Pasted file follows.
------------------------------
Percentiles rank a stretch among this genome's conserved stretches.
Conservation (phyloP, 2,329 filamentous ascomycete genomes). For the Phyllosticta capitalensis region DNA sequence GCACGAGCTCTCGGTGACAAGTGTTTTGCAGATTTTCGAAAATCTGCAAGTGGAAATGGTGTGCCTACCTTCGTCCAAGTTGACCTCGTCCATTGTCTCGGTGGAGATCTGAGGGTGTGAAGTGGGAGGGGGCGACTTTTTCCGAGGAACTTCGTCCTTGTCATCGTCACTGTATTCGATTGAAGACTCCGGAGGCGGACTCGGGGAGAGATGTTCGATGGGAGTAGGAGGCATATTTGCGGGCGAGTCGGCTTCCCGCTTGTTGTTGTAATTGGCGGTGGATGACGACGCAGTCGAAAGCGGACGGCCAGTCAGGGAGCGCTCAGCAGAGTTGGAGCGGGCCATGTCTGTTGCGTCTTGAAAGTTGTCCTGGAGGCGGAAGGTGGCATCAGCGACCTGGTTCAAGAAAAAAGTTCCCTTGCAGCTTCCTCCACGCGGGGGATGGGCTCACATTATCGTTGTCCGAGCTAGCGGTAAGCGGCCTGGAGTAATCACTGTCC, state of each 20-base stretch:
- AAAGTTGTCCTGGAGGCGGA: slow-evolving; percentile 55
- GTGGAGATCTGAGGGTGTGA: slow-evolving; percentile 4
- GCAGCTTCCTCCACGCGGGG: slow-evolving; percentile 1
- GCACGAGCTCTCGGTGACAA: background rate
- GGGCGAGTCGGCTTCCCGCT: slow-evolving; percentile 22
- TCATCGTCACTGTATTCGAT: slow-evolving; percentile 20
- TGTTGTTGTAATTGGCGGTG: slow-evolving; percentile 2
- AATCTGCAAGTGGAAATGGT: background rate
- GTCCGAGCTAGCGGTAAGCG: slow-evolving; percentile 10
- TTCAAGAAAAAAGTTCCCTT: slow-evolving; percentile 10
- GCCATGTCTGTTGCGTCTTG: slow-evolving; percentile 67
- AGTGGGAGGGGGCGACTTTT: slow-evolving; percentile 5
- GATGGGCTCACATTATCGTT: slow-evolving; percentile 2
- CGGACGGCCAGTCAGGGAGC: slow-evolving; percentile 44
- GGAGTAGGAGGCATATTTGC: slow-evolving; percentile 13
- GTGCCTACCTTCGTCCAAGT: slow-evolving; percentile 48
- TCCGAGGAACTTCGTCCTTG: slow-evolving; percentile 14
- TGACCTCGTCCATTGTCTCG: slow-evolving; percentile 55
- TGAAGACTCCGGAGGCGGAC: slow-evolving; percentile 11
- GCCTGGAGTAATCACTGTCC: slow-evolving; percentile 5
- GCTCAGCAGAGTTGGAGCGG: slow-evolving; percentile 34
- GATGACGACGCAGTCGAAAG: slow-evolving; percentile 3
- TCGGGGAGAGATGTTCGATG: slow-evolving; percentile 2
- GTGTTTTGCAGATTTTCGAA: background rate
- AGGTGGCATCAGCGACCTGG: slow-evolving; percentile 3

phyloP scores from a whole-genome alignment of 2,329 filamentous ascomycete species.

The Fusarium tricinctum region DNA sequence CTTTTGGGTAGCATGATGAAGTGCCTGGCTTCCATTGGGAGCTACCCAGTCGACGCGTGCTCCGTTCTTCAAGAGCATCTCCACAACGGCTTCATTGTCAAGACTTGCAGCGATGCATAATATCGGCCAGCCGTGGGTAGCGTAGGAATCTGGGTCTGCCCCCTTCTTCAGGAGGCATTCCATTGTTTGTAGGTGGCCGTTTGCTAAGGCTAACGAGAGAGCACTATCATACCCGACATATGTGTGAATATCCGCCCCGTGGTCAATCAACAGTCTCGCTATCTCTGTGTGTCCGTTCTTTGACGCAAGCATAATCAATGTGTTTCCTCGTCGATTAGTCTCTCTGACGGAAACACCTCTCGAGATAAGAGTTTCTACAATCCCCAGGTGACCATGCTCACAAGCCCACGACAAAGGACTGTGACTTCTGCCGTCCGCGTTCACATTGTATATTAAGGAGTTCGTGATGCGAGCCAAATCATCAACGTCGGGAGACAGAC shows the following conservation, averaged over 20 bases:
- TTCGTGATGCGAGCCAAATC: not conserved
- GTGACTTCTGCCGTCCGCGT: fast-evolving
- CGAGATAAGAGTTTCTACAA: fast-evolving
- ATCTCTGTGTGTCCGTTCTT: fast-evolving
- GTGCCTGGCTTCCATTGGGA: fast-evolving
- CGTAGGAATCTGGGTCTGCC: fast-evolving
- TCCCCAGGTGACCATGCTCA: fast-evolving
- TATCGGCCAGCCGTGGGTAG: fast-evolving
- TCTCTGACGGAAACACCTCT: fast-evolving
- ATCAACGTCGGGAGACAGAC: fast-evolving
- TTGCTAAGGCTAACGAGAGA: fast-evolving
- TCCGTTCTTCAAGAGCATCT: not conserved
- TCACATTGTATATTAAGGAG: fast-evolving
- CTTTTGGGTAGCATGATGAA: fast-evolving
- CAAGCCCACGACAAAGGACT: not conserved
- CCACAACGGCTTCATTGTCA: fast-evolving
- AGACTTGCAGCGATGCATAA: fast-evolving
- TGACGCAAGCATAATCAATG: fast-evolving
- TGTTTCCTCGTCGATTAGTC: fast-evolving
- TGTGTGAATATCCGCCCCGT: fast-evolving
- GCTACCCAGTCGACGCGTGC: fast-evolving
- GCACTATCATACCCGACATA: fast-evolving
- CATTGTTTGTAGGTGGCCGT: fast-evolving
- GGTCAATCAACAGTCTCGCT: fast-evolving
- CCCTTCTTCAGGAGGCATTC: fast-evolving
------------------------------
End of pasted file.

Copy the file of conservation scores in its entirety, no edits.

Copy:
Percentiles rank a stretch among this genome's conserved stretches.
Conservation (phyloP, 2,329 filamentous ascomycete genomes). For the Phyllosticta capitalensis region DNA sequence GCACGAGCTCTCGGTGACAAGTGTTTTGCAGATTTTCGAAAATCTGCAAGTGGAAATGGTGTGCCTACCTTCGTCCAAGTTGACCTCGTCCATTGTCTCGGTGGAGATCTGAGGGTGTGAAGTGGGAGGGGGCGACTTTTTCCGAGGAACTTCGTCCTTGTCATCGTCACTGTATTCGATTGAAGACTCCGGAGGCGGACTCGGGGAGAGATGTTCGATGGGAGTAGGAGGCATATTTGCGGGCGAGTCGGCTTCCCGCTTGTTGTTGTAATTGGCGGTGGATGACGACGCAGTCGAAAGCGGACGGCCAGTCAGGGAGCGCTCAGCAGAGTTGGAGCGGGCCATGTCTGTTGCGTCTTGAAAGTTGTCCTGGAGGCGGAAGGTGGCATCAGCGACCTGGTTCAAGAAAAAAGTTCCCTTGCAGCTTCCTCCACGCGGGGGATGGGCTCACATTATCGTTGTCCGAGCTAGCGGTAAGCGGCCTGGAGTAATCACTGTCC, state of each 20-base stretch:
- AAAGTTGTCCTGGAGGCGGA: slow-evolving; percentile 55
- GTGGAGATCTGAGGGTGTGA: slow-evolving; percentile 4
- GCAGCTTCCTCCACGCGGGG: slow-evolving; percentile 1
- GCACGAGCTCTCGGTGACAA: background rate
- GGGCGAGTCGGCTTCCCGCT: slow-evolving; percentile 22
- TCATCGTCACTGTATTCGAT: slow-evolving; percentile 20
- TGTTGTTGTAATTGGCGGTG: slow-evolving; percentile 2
- AATCTGCAAGTGGAAATGGT: background rate
- GTCCGAGCTAGCGGTAAGCG: slow-evolving; percentile 10
- TTCAAGAAAAAAGTTCCCTT: slow-evolving; percentile 10
- GCCATGTCTGTTGCGTCTTG: slow-evolving; percentile 67
- AGTGGGAGGGGGCGACTTTT: slow-evolving; percentile 5
- GATGGGCTCACATTATCGTT: slow-evolving; percentile 2
- CGGACGGCCAGTCAGGGAGC: slow-evolving; percentile 44
- GGAGTAGGAGGCATATTTGC: slow-evolving; percentile 13
- GTGCCTACCTTCGTCCAAGT: slow-evolving; percentile 48
- TCCGAGGAACTTCGTCCTTG: slow-evolving; percentile 14
- TGACCTCGTCCATTGTCTCG: slow-evolving; percentile 55
- TGAAGACTCCGGAGGCGGAC: slow-evolving; percentile 11
- GCCTGGAGTAATCACTGTCC: slow-evolving; percentile 5
- GCTCAGCAGAGTTGGAGCGG: slow-evolving; percentile 34
- GATGACGACGCAGTCGAAAG: slow-evolving; percentile 3
- TCGGGGAGAGATGTTCGATG: slow-evolving; percentile 2
- GTGTTTTGCAGATTTTCGAA: background rate
- AGGTGGCATCAGCGACCTGG: slow-evolving; percentile 3

phyloP scores from a whole-genome alignment of 2,329 filamentous ascomycete species.

The Fusarium tricinctum region DNA sequence CTTTTGGGTAGCATGATGAAGTGCCTGGCTTCCATTGGGAGCTACCCAGTCGACGCGTGCTCCGTTCTTCAAGAGCATCTCCACAACGGCTTCATTGTCAAGACTTGCAGCGATGCATAATATCGGCCAGCCGTGGGTAGCGTAGGAATCTGGGTCTGCCCCCTTCTTCAGGAGGCATTCCATTGTTTGTAGGTGGCCGTTTGCTAAGGCTAACGAGAGAGCACTATCATACCCGACATATGTGTGAATATCCGCCCCGTGGTCAATCAACAGTCTCGCTATCTCTGTGTGTCCGTTCTTTGACGCAAGCATAATCAATGTGTTTCCTCGTCGATTAGTCTCTCTGACGGAAACACCTCTCGAGATAAGAGTTTCTACAATCCCCAGGTGACCATGCTCACAAGCCCACGACAAAGGACTGTGACTTCTGCCGTCCGCGTTCACATTGTATATTAAGGAGTTCGTGATGCGAGCCAAATCATCAACGTCGGGAGACAGAC shows the following conservation, averaged over 20 bases:
- TTCGTGATGCGAGCCAAATC: not conserved
- GTGACTTCTGCCGTCCGCGT: fast-evolving
- CGAGATAAGAGTTTCTACAA: fast-evolving
- ATCTCTGTGTGTCCGTTCTT: fast-evolving
- GTGCCTGGCTTCCATTGGGA: fast-evolving
- CGTAGGAATCTGGGTCTGCC: fast-evolving
- TCCCCAGGTGACCATGCTCA: fast-evolving
- TATCGGCCAGCCGTGGGTAG: fast-evolving
- TCTCTGACGGAAACACCTCT: fast-evolving
- ATCAACGTCGGGAGACAGAC: fast-evolving
- TTGCTAAGGCTAACGAGAGA: fast-evolving
- TCCGTTCTTCAAGAGCATCT: not conserved
- TCACATTGTATATTAAGGAG: fast-evolving
- CTTTTGGGTAGCATGATGAA: fast-evolving
- CAAGCCCACGACAAAGGACT: not conserved
- CCACAACGGCTTCATTGTCA: fast-evolving
- AGACTTGCAGCGATGCATAA: fast-evolving
- TGACGCAAGCATAATCAATG: fast-evolving
- TGTTTCCTCGTCGATTAGTC: fast-evolving
- TGTGTGAATATCCGCCCCGT: fast-evolving
- GCTACCCAGTCGACGCGTGC: fast-evolving
- GCACTATCATACCCGACATA: fast-evolving
- CATTGTTTGTAGGTGGCCGT: fast-evolving
- GGTCAATCAACAGTCTCGCT: fast-evolving
- CCCTTCTTCAGGAGGCATTC: fast-evolving